Scottish National Dictionary (1700–)

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POWSOWDIE, n. Also -y, -soddie, -y, -soudie, pow's-, pou-; persowdi (Angus), persowdie (Edm.). [pʌu′sʌudi]

1. Broth or thick soup made out of a sheep's head (Rxb. 1802 J. Sibbald Chron. Sc. Poetry Gl.). Edb. 1787  W. Taylor Poems 24:
In haf an hour hese get his mess O' crowdy mowdy, An' fresh powsowdy.
Peb. 1817  R. Brown Lintoun Green 92:
Pow's-sowdy, King's-hoods, mony-plies.
Sc. 1844  G. Outram Lyrics (1874) 14:
We sall subsist upon our ain national vivers allenarlie, . . . whiles pangin oursels wi' . . . drammock, brochan an' powsowdie.
Dmb. 1894  D. MacLeod Past Worthies 216:
Speldins and haddocks, sheep heids and wilks, Wi' swats and guid powrowdie [sic].
Sc. 1926  H. McDiarmid Penny Wheep 59:
Wi' powsoudie or drummock, Lapper-milk kebbuck and farle.

2. A heterogeneous mixture of various ingredients, a messy hotch-potch, a mush (Sh. 1866 Edm. Gl., 1914 Angus Gl., ‡Sh. 1966); “milk and meal boiled together” (n.Sc. 1808 Jam.). Also fig. Sc. 1816  Scott Antiquary xxxv.:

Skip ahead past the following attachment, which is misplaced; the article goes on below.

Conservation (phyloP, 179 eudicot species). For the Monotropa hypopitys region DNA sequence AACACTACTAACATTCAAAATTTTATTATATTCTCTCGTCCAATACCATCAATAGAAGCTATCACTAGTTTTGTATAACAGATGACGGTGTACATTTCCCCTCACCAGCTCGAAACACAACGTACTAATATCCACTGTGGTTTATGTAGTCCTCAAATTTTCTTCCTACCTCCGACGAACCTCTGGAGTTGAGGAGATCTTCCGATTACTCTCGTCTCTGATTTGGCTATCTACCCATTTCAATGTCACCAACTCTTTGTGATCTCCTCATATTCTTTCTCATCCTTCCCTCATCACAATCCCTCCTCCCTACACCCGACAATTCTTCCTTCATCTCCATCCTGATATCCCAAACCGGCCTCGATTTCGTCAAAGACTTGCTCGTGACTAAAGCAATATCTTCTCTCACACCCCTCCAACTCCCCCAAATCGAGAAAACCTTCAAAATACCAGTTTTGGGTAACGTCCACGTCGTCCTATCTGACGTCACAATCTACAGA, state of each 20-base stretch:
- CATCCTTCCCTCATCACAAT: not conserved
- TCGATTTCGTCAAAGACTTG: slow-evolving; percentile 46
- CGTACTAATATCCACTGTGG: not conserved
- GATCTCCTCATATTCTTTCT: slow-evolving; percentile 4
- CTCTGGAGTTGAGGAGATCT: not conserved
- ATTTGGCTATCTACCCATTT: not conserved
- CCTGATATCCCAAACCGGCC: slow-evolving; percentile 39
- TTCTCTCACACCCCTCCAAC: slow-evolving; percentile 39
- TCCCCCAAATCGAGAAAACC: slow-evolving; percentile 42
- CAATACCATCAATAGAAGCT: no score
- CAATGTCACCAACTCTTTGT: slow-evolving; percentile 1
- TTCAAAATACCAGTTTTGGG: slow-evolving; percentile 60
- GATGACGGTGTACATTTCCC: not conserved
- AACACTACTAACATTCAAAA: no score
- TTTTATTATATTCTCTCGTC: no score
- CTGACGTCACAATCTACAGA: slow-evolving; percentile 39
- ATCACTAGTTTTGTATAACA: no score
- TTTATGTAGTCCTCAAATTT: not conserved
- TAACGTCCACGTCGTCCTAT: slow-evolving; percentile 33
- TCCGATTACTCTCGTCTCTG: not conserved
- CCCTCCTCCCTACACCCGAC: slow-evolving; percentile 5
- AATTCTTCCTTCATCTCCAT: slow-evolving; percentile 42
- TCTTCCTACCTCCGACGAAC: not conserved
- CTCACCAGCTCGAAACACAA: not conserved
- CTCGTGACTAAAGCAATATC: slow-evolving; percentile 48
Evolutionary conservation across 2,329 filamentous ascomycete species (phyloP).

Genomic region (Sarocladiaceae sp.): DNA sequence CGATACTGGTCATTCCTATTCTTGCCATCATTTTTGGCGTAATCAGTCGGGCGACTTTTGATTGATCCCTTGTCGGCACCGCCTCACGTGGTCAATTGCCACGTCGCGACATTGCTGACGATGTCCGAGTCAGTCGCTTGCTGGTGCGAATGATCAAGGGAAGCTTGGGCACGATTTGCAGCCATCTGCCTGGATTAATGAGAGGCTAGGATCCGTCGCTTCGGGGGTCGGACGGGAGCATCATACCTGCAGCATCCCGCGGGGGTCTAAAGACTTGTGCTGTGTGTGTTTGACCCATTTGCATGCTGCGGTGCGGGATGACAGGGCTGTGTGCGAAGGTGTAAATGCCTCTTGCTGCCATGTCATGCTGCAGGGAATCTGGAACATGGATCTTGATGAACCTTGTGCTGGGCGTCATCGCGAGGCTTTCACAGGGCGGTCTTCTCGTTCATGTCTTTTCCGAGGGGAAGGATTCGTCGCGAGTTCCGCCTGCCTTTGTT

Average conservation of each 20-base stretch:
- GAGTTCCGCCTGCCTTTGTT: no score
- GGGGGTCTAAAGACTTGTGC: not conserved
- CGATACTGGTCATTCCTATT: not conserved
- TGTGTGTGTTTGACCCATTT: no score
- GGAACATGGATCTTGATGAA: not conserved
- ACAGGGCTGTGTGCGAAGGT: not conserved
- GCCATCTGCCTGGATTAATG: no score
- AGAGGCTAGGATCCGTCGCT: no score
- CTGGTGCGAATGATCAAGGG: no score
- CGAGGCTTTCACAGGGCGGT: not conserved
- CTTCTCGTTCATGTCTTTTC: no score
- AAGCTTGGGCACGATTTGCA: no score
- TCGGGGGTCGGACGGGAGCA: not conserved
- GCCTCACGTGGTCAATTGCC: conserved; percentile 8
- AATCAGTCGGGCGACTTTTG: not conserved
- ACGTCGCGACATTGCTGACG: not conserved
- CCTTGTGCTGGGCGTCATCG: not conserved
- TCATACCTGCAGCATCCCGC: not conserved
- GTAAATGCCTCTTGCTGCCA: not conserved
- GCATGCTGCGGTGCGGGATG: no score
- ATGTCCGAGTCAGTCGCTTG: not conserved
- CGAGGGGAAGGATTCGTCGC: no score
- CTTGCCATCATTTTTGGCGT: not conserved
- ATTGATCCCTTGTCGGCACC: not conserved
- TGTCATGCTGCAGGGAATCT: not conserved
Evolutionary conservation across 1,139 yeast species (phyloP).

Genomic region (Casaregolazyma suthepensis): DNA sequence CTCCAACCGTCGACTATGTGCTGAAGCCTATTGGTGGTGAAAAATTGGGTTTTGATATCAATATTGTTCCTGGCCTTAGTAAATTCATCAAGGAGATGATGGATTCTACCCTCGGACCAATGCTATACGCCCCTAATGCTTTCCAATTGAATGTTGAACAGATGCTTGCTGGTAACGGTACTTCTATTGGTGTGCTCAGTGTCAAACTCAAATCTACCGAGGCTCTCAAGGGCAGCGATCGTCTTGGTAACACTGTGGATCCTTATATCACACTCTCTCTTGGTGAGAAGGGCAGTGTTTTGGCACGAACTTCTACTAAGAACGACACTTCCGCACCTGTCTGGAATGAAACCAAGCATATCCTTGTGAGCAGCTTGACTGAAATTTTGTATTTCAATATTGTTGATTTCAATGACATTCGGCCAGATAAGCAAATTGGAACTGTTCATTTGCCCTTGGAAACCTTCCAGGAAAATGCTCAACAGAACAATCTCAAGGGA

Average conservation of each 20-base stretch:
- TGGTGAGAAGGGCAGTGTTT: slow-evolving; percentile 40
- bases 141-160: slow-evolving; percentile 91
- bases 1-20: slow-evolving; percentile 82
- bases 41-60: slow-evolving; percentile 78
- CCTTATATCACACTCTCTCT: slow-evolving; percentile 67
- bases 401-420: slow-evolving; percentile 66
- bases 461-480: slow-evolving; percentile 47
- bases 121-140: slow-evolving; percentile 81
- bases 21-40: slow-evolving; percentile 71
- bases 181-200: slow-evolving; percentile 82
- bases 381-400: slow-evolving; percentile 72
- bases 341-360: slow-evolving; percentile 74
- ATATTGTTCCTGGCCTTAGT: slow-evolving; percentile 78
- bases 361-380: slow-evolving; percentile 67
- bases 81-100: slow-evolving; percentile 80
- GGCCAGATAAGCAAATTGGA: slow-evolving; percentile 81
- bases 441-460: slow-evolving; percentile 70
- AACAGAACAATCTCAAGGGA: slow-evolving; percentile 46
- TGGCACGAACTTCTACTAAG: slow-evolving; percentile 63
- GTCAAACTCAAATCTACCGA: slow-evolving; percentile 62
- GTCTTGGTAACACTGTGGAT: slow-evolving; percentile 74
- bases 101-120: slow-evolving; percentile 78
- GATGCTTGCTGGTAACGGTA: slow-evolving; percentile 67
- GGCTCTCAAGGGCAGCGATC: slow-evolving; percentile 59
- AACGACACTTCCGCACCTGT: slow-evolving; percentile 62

Making some pousowdie for my lord, for he doesna eat like ither folk.
Edb. 1928  A. D. Mackie In Two Tongues 32:
The wice auld beasts . . . 'll rether champ Green curlydoddy Nor wark their harns Tae powsoddy.

[O.Sc. possodie, a term of endearment, c.1500, powsodie, = 1., a.1685. Phs. Pow, n.1, + Sowdie.]

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"Powsowdie n.". Dictionary of the Scots Language. 2004. Scottish Language Dictionaries Ltd. Accessed 17 Nov 2018 <http://www.dsl.ac.uk/entry/snd/powsowdie>

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